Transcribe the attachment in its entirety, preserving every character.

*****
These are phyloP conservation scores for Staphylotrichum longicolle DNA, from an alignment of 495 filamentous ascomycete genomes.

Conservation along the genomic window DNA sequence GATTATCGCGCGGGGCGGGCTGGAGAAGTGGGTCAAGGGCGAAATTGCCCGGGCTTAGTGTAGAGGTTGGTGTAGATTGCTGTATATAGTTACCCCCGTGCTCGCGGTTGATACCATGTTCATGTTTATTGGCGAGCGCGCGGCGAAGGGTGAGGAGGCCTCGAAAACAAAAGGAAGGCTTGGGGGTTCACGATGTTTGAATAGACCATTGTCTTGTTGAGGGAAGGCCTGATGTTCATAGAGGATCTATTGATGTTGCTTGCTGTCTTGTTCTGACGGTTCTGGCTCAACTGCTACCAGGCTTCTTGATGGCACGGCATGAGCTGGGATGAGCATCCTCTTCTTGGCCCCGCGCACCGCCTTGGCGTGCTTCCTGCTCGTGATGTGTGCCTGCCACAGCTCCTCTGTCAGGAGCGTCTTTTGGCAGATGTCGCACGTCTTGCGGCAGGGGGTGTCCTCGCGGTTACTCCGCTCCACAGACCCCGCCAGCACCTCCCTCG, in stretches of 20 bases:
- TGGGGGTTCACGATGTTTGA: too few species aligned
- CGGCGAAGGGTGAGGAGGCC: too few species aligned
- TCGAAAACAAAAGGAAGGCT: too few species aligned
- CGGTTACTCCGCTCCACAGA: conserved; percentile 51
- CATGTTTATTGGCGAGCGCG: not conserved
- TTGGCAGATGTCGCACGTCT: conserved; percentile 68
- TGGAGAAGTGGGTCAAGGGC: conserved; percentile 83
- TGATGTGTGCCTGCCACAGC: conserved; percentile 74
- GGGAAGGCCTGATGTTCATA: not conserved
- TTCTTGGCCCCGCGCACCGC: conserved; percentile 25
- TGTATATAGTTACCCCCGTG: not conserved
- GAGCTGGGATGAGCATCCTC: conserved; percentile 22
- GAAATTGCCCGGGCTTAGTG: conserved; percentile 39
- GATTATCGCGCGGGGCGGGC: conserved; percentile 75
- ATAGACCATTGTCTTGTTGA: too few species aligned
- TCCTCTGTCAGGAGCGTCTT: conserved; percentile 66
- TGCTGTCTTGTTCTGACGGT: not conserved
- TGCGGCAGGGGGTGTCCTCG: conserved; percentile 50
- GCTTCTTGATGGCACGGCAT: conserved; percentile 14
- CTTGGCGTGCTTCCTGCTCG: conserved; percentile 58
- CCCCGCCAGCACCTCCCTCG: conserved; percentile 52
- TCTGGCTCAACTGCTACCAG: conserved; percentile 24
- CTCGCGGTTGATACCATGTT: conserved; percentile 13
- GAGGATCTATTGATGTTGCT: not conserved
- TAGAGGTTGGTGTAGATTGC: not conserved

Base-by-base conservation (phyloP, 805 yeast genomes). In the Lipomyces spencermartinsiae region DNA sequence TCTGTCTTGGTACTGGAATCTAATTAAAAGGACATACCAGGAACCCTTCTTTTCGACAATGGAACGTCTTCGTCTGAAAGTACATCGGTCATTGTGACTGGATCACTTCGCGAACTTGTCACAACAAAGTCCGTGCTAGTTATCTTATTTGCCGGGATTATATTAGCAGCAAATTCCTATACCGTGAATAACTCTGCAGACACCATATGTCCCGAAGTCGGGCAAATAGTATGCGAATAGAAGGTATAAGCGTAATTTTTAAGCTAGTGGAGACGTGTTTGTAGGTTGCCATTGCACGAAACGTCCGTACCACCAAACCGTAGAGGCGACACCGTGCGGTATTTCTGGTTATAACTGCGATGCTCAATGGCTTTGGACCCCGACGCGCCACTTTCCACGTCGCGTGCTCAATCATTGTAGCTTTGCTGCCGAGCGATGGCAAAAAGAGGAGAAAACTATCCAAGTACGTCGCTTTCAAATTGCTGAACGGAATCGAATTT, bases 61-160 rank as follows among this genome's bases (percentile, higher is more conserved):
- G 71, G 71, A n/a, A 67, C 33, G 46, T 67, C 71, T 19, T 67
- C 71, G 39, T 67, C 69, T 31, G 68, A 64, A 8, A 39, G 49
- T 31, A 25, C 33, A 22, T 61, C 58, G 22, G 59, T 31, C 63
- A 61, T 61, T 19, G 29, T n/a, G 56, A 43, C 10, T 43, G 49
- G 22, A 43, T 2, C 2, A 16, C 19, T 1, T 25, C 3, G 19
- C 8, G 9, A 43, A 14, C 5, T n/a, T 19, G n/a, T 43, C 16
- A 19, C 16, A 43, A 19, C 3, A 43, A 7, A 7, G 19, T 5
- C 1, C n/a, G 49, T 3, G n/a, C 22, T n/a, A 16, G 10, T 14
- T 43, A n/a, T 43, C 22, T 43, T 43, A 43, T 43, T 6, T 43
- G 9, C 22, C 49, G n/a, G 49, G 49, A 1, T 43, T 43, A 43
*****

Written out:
These are phyloP conservation scores for Staphylotrichum longicolle DNA, from an alignment of 495 filamentous ascomycete genomes.

Conservation along the genomic window DNA sequence GATTATCGCGCGGGGCGGGCTGGAGAAGTGGGTCAAGGGCGAAATTGCCCGGGCTTAGTGTAGAGGTTGGTGTAGATTGCTGTATATAGTTACCCCCGTGCTCGCGGTTGATACCATGTTCATGTTTATTGGCGAGCGCGCGGCGAAGGGTGAGGAGGCCTCGAAAACAAAAGGAAGGCTTGGGGGTTCACGATGTTTGAATAGACCATTGTCTTGTTGAGGGAAGGCCTGATGTTCATAGAGGATCTATTGATGTTGCTTGCTGTCTTGTTCTGACGGTTCTGGCTCAACTGCTACCAGGCTTCTTGATGGCACGGCATGAGCTGGGATGAGCATCCTCTTCTTGGCCCCGCGCACCGCCTTGGCGTGCTTCCTGCTCGTGATGTGTGCCTGCCACAGCTCCTCTGTCAGGAGCGTCTTTTGGCAGATGTCGCACGTCTTGCGGCAGGGGGTGTCCTCGCGGTTACTCCGCTCCACAGACCCCGCCAGCACCTCCCTCG, in stretches of 20 bases:
- TGGGGGTTCACGATGTTTGA: too few species aligned
- CGGCGAAGGGTGAGGAGGCC: too few species aligned
- TCGAAAACAAAAGGAAGGCT: too few species aligned
- CGGTTACTCCGCTCCACAGA: conserved; percentile 51
- CATGTTTATTGGCGAGCGCG: not conserved
- TTGGCAGATGTCGCACGTCT: conserved; percentile 68
- TGGAGAAGTGGGTCAAGGGC: conserved; percentile 83
- TGATGTGTGCCTGCCACAGC: conserved; percentile 74
- GGGAAGGCCTGATGTTCATA: not conserved
- TTCTTGGCCCCGCGCACCGC: conserved; percentile 25
- TGTATATAGTTACCCCCGTG: not conserved
- GAGCTGGGATGAGCATCCTC: conserved; percentile 22
- GAAATTGCCCGGGCTTAGTG: conserved; percentile 39
- GATTATCGCGCGGGGCGGGC: conserved; percentile 75
- ATAGACCATTGTCTTGTTGA: too few species aligned
- TCCTCTGTCAGGAGCGTCTT: conserved; percentile 66
- TGCTGTCTTGTTCTGACGGT: not conserved
- TGCGGCAGGGGGTGTCCTCG: conserved; percentile 50
- GCTTCTTGATGGCACGGCAT: conserved; percentile 14
- CTTGGCGTGCTTCCTGCTCG: conserved; percentile 58
- CCCCGCCAGCACCTCCCTCG: conserved; percentile 52
- TCTGGCTCAACTGCTACCAG: conserved; percentile 24
- CTCGCGGTTGATACCATGTT: conserved; percentile 13
- GAGGATCTATTGATGTTGCT: not conserved
- TAGAGGTTGGTGTAGATTGC: not conserved

Base-by-base conservation (phyloP, 805 yeast genomes). In the Lipomyces spencermartinsiae region DNA sequence TCTGTCTTGGTACTGGAATCTAATTAAAAGGACATACCAGGAACCCTTCTTTTCGACAATGGAACGTCTTCGTCTGAAAGTACATCGGTCATTGTGACTGGATCACTTCGCGAACTTGTCACAACAAAGTCCGTGCTAGTTATCTTATTTGCCGGGATTATATTAGCAGCAAATTCCTATACCGTGAATAACTCTGCAGACACCATATGTCCCGAAGTCGGGCAAATAGTATGCGAATAGAAGGTATAAGCGTAATTTTTAAGCTAGTGGAGACGTGTTTGTAGGTTGCCATTGCACGAAACGTCCGTACCACCAAACCGTAGAGGCGACACCGTGCGGTATTTCTGGTTATAACTGCGATGCTCAATGGCTTTGGACCCCGACGCGCCACTTTCCACGTCGCGTGCTCAATCATTGTAGCTTTGCTGCCGAGCGATGGCAAAAAGAGGAGAAAACTATCCAAGTACGTCGCTTTCAAATTGCTGAACGGAATCGAATTT, bases 61-160 rank as follows among this genome's bases (percentile, higher is more conserved):
- G 71, G 71, A n/a, A 67, C 33, G 46, T 67, C 71, T 19, T 67
- C 71, G 39, T 67, C 69, T 31, G 68, A 64, A 8, A 39, G 49
- T 31, A 25, C 33, A 22, T 61, C 58, G 22, G 59, T 31, C 63
- A 61, T 61, T 19, G 29, T n/a, G 56, A 43, C 10, T 43, G 49
- G 22, A 43, T 2, C 2, A 16, C 19, T 1, T 25, C 3, G 19
- C 8, G 9, A 43, A 14, C 5, T n/a, T 19, G n/a, T 43, C 16
- A 19, C 16, A 43, A 19, C 3, A 43, A 7, A 7, G 19, T 5
- C 1, C n/a, G 49, T 3, G n/a, C 22, T n/a, A 16, G 10, T 14
- T 43, A n/a, T 43, C 22, T 43, T 43, A 43, T 43, T 6, T 43
- G 9, C 22, C 49, G n/a, G 49, G 49, A 1, T 43, T 43, A 43